Fascinating! Of course I wish I had known this PRIOR to Friday's three-hour session which I madly replayed in my head, trying to remember how exactly she reacted when I proposed certain things. I'm now wondering if I'm going to be able to keep a straight face the next time we meet: will I confirm this tic by stating something wild ("you know when you said you thought this wall would look great in a different color? I was thinking we could pay homage to our favorite sports teams?") or something more mundane ("So -- mixing concrete with shards of antique glass -- I think it goes!").

How I'll keep from giggling I just don't know.

And then, this morning, Mr. ABF was tinkering around on my laptop when I really needed to get a post up, so I grabbed a coffee-table publication (trying to be as vague as possible to spare the innocent) and started leafing through and stumbled upon an article which referred to a local doctor -- with the same last name as one of our Children's point people. So I off-handedly asked Mr. ABF if he thought they might be related, and he of course plugged things into the google and we found . . . . the wedding notice of our Children's point person. You know, the personal ones that they run in a certain big time newspaper? Turns out he's married to someone from an important family (also very interesting), but the hilarity here is that he a) wooed this woman away from a lover with whom she was living with (GO DOCTOR! GO DOCTOR! IT'S YOUR BIRTHDAY!), and b) did so with a mushy letter which they quoted.

Every time I think of this story today, I am brought almost to the point of laughing out loud, it is so funny to know something this personal about someone with whom I have a completely different relationship. I have no idea whether we'll have occasion to talk to any of the Children's people any more (although should we get pregnant -- stop laughing -- and deliver a baby -- I hear you laughing -- they'll all be present in the room), but if I see or even talk to this person again, it will take every fiber of my being not to bust out in giggles or make some reference to the letter.

Which brings me around to today's subject: Do you know something about someone -- something they don't know that you know? Something that makes things awkward? funny? entertaining? (painful?) And NO FAIR telling me things about me. It will only serve to freak me out how much you've googled and I'm tired and can't deal with that stress. Please.

Saturday, May 10, 2008

Mother's Day Missings

Possible Mother's Day missives from the deadone:

Geez, mom, would it kill you to do a few situps?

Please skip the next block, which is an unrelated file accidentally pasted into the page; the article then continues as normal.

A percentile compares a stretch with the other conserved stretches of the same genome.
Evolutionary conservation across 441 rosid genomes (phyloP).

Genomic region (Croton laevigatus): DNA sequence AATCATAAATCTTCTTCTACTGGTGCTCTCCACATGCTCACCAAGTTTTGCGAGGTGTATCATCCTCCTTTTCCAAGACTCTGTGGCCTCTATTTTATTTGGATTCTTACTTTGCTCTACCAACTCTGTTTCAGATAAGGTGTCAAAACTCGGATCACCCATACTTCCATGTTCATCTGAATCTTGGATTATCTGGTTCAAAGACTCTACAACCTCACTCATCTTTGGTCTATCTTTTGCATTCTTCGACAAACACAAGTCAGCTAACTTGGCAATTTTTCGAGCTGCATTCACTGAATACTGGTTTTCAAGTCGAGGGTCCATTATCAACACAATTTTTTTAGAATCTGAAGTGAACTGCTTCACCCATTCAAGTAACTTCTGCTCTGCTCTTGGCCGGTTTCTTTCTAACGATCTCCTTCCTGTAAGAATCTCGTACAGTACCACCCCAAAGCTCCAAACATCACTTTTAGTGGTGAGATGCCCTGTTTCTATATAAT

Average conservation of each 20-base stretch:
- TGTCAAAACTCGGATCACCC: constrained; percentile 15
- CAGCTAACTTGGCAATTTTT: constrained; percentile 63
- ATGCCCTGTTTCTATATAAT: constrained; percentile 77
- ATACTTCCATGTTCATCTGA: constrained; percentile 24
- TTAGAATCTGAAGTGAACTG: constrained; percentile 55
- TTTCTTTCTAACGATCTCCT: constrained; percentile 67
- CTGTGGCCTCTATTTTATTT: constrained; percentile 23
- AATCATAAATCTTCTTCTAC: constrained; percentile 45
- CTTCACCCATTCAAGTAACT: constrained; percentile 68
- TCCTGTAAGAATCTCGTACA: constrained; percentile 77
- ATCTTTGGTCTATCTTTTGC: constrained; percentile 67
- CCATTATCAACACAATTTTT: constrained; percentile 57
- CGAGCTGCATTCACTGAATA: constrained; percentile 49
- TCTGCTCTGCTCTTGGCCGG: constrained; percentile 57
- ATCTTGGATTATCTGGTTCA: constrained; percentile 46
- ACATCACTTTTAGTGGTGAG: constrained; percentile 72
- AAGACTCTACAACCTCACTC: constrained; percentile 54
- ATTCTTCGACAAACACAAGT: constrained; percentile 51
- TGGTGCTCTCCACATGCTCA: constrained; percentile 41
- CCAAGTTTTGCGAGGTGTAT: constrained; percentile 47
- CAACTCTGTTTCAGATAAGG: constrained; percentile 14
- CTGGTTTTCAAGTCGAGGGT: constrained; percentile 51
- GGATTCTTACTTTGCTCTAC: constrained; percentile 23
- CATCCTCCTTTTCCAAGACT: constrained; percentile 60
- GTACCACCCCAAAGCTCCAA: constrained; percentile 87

How come Bella's tree is bigger than MY tree?

Could you move my ashes out of that faux Tuscan thing you have me in, into something more meaningful (I mean really! Some depression glass kitsch from G'ma's would be more appropriate, no?), and then slide me out a bit on the shelf so I can see the television. Let her watch Spongebob more often -- dude cracks me up.

If dad's gonna use that room as an office, tell him to paint, please. But putting the rowing machine in there? Sweet.

You know, 2.5 years between kids is a death-knell (bwah! I slay me! HEE! there I go again!) anyway -- we woulda been at it like cats and dogs.

Miss Me.

Mom. You know that puzzle of Bella's -- it's a cow or something, and she's so effin' smart (hmph, she wishes) she puts it together without the picture reference, and it's wood and ergo Buddy ate a piece of it? And then she moped for days every time she saw the puzzle and refused to play with it because Buddy ate a piece. And then she finally tried to do it again, but because it was missing a piece, she kept trying to jam something else in that looked like it might fit and getting frustrated? And finally, one day she just made the puzzle, pointed to the empty gap and said "Buddy ate that piece." And now she makes it all the time, always ending satisfactorily, "Buddy ate that piece."

Do you see, mom? When it comes to me, I'm fine with you just missing.

Just miss.


Mother's Day seems to me one of those holidays, much like Valentine's, where someone originally thought "how lovely! How could this holiday possibly be a bad thing? Celebrating mom! Celebrating love! I mean, everybody's got a mother!" And then advertising and popular culture (term used extremely loosely) ratcheted up the expectations. And now, sadly much like Christmas, these holidays are all about how much, how unique, how original, and BLING. (Good Lord, do the people at DeBeers ever rest? Is this a good time to show off my Earth Day diamond stud earrings?) There's now a shitload of pressure on lovers/spouses/children to do something grand and wonderful and monetarily enormous every year. To outdo the last. I have a feeling even the best of moms in the best of situations often feel a little let down come 8:00 p.m. on Sunday when they think, "that's it? that's the thanks I get for being a mom?"